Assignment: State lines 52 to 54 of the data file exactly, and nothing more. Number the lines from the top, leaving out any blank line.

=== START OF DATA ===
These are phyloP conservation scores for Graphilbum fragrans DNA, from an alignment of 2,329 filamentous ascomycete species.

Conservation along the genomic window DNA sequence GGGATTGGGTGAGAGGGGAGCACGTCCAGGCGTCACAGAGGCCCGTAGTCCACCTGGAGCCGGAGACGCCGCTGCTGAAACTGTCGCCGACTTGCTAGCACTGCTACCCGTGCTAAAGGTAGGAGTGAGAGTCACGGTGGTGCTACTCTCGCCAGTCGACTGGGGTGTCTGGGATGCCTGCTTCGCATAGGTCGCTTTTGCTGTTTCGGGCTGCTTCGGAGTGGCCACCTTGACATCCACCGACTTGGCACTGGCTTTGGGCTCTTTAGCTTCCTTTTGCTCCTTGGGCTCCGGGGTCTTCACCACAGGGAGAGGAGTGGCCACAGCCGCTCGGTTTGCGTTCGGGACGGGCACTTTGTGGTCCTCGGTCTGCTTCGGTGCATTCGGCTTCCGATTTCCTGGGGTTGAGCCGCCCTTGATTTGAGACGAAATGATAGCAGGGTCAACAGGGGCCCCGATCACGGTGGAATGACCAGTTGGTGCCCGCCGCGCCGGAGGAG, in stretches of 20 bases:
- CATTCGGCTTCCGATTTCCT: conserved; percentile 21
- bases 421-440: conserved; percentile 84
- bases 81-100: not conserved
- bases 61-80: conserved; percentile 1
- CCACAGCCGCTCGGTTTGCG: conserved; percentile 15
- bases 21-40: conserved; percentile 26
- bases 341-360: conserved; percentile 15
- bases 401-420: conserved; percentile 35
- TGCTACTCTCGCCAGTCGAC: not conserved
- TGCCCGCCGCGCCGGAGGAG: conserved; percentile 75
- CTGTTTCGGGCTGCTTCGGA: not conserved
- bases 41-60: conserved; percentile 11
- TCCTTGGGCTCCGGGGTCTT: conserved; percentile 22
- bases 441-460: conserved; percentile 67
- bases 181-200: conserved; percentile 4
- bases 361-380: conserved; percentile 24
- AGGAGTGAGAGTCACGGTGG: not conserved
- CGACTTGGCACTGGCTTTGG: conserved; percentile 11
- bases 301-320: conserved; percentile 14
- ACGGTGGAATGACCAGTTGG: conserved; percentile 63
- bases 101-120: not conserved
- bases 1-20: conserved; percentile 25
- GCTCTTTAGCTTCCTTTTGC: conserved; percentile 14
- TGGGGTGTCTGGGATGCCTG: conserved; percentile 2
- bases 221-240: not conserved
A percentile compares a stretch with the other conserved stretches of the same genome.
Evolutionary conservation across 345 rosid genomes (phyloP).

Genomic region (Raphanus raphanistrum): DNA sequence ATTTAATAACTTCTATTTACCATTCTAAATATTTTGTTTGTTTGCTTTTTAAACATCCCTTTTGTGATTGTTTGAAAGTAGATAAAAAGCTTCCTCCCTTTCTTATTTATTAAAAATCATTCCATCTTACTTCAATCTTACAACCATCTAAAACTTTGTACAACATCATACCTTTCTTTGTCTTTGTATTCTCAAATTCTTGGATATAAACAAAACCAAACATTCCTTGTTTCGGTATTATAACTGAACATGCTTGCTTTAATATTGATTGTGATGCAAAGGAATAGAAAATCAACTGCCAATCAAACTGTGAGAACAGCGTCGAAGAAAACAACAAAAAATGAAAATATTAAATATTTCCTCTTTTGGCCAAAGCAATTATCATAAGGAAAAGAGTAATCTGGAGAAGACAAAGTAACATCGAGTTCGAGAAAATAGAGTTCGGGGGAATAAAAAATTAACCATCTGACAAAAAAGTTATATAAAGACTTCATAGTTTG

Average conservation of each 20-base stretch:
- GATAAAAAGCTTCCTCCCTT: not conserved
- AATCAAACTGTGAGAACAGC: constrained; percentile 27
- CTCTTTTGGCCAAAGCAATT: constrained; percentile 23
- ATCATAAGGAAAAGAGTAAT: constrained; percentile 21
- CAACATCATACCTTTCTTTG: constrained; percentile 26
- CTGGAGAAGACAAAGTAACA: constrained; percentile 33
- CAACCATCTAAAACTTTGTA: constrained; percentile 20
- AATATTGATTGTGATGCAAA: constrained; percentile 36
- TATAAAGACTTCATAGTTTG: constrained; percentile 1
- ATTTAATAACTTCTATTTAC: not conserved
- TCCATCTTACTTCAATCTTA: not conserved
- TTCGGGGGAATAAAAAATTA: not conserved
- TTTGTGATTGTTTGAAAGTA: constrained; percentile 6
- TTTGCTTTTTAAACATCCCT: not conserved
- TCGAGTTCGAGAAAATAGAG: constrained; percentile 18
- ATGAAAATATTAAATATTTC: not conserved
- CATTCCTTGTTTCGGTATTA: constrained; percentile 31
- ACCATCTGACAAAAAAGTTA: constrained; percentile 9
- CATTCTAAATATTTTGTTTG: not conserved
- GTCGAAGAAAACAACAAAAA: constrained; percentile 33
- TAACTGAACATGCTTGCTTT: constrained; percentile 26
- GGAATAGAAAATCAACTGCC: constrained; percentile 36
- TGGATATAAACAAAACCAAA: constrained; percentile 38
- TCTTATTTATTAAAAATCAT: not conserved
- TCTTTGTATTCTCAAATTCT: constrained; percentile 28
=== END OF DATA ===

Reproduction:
- TAACTGAACATGCTTGCTTT: constrained; percentile 26
- GGAATAGAAAATCAACTGCC: constrained; percentile 36
- TGGATATAAACAAAACCAAA: constrained; percentile 38